Guilt is a seriously powerful thing. It grabs you by the balls (whether you have them or not) and settles in for the long haul. Once it’s got you, it never wants to let you go.
Lately I’ve found myself in an endless guilt cycle. I feel guilty that I’m spending too much time on freelance work and not enough time playing with the kids. Then I feel guilty that I’m spending too much time on moving and everything wrapped up in it and not enough time with the kids or working. Then I throw myself into spending as much time as I can with the kids and feel guilty that I’m not doing more work and making more money so that we can feed and clothe and shelter the kids. When will it stop?!
Source: Merci Merci
The thing is, all of this guilt accomplishes nothing. Instead, it gets in the way of accomplishing anything. And more importantly, it gets in the way of enjoying anything. How are you supposed to enjoy a good tea party or a walk around the block when all you’re thinking about is the 8 trillion things you could be doing?
Somehow I need to train myself to turn off my brain and focus on one thing at a time. It’s fine to have elaborate to-do lists and to work towards major goals. It’s fine to schedule out your day (or at least loosely attempt to) to make sure that everything gets done. But it’s not fine to let all of these goals and wants and needs bleed together and drown you in a thick, gooey pool of worry.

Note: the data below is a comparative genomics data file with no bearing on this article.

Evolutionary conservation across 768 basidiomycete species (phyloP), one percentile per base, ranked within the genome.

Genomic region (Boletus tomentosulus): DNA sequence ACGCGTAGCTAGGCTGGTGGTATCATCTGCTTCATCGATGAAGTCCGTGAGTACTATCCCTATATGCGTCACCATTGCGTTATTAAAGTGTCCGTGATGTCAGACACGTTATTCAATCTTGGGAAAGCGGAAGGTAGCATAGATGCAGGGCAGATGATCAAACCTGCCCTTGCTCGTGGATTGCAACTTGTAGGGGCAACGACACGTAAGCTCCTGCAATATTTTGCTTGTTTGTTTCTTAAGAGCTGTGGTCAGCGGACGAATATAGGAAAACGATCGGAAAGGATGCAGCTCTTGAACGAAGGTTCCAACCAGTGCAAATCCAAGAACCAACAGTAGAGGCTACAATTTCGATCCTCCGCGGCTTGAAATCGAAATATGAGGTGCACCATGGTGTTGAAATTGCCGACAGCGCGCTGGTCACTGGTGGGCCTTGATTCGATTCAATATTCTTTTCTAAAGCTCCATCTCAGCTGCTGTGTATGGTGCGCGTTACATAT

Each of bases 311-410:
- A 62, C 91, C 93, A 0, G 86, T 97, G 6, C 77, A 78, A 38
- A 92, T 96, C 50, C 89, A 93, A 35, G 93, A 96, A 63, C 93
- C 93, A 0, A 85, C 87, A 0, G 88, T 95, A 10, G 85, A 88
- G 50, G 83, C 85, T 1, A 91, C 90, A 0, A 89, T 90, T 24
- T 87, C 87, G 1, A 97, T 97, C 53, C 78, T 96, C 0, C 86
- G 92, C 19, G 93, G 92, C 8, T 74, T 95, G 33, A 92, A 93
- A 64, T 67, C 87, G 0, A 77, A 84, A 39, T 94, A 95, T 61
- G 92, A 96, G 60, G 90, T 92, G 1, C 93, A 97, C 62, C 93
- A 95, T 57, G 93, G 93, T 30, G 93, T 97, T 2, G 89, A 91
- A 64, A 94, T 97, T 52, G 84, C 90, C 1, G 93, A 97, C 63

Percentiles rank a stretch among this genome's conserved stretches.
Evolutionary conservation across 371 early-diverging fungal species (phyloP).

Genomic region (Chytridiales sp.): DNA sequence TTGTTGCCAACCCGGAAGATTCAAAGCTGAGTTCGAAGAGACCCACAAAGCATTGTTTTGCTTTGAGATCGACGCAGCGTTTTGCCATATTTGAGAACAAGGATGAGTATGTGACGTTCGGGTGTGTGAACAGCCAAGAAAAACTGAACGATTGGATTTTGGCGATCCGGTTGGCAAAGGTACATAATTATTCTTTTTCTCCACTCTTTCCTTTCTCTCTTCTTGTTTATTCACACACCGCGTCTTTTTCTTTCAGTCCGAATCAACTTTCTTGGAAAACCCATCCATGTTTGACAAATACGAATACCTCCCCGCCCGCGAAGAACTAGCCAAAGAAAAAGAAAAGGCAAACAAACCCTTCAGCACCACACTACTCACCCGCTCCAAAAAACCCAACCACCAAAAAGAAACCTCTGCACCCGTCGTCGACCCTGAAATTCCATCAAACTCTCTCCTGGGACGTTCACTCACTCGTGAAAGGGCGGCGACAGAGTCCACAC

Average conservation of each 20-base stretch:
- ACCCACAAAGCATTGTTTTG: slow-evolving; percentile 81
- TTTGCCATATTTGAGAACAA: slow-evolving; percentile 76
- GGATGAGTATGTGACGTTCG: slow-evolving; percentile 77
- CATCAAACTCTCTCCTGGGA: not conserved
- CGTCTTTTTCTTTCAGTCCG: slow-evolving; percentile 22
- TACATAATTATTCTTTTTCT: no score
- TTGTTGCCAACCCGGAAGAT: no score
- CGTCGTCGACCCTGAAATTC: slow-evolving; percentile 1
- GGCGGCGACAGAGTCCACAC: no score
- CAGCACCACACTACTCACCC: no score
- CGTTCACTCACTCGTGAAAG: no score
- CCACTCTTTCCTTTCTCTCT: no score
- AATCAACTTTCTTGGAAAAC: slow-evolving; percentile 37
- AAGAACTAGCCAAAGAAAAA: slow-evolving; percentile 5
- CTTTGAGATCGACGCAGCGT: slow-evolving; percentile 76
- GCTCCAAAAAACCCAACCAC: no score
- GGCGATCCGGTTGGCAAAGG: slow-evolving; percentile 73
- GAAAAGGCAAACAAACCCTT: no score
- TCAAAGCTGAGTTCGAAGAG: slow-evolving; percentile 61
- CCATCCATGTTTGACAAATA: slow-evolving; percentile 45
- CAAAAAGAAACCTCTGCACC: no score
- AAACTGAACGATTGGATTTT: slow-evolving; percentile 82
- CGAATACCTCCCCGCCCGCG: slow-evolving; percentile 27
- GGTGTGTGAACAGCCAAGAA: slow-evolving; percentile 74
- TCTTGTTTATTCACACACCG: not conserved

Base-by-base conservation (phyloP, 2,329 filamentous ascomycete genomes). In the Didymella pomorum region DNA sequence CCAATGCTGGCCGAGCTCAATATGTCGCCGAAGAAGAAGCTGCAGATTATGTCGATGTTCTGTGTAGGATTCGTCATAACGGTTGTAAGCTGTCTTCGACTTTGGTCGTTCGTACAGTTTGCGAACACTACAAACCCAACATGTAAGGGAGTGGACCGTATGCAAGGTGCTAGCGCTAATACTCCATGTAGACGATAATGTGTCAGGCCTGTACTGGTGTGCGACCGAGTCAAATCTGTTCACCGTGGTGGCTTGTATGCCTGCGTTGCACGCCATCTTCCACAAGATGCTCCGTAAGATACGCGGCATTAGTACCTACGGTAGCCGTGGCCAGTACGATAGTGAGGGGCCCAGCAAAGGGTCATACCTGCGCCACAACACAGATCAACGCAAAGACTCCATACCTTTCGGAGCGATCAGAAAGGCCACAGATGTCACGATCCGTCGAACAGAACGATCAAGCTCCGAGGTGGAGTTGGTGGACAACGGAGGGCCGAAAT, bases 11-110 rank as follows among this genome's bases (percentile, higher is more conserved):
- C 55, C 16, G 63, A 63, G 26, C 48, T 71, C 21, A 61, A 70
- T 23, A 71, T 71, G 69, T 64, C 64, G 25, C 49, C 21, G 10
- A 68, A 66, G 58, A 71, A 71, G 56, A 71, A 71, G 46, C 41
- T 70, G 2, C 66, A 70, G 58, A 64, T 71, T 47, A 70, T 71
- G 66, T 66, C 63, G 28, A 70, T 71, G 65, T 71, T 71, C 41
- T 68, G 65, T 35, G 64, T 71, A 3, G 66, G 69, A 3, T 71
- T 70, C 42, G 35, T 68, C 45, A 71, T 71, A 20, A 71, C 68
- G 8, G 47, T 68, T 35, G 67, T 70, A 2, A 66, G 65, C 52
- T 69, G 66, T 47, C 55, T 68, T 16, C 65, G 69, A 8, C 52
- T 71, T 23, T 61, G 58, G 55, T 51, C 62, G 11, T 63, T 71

So what am I going to do?
I’m going to promise myself that I’ll make to-do lists and not beat myself up if all of the tasks don’t get ticked off by the end of the day. Sometimes certain areas in your life require more attention and energy than others—and that’s ok. Plus, the world isn’t going to stop revolving just because I didn’t make it to the grocery store.
I’m going to organize different areas of my life separately so their potential to overlap is at least slightly less. If I have a calendar dedicated solely to work-related stuff, I’ll only have that in my face when I sit down to do work. I won’t see all of the other things I need to get done and get distracted and overwhelmed by them while I’m trying to work. The same goes for everyday life stuff. If I make myself a list (do the laundry, go school supply shopping, weed through the girls’ clothes), I won’t include work-related items so that I’m reminded that they’re hanging over my head. And when I’m spending time with my ladies, all of the lists are going away.
I’m also going to carve out more time for myself. I can’t give my all to the things I need to accomplish when I’m completely burnt out. Whether it’s working out or sitting down to read even just a chapter of a book without interruption, I need to make sure I take care of myself. After all, what good am I as a zombie?
via Wedding Chicks
Part of me didn’t want to unleash a “work it all out” kind of post out there, but another part of me needed to… well, work it all out. Plus, I think a lot of people (especially the ladies out there) struggle with the same thing. And I don’t know about you, but I find it comforting to read posts where people admit they don’t have it all figured out. It makes us more real, doesn’t it?
My life is not a glossy magazine and I don’t think yours is either. But if we’re honest about it, we can at least try to figure it out together, right?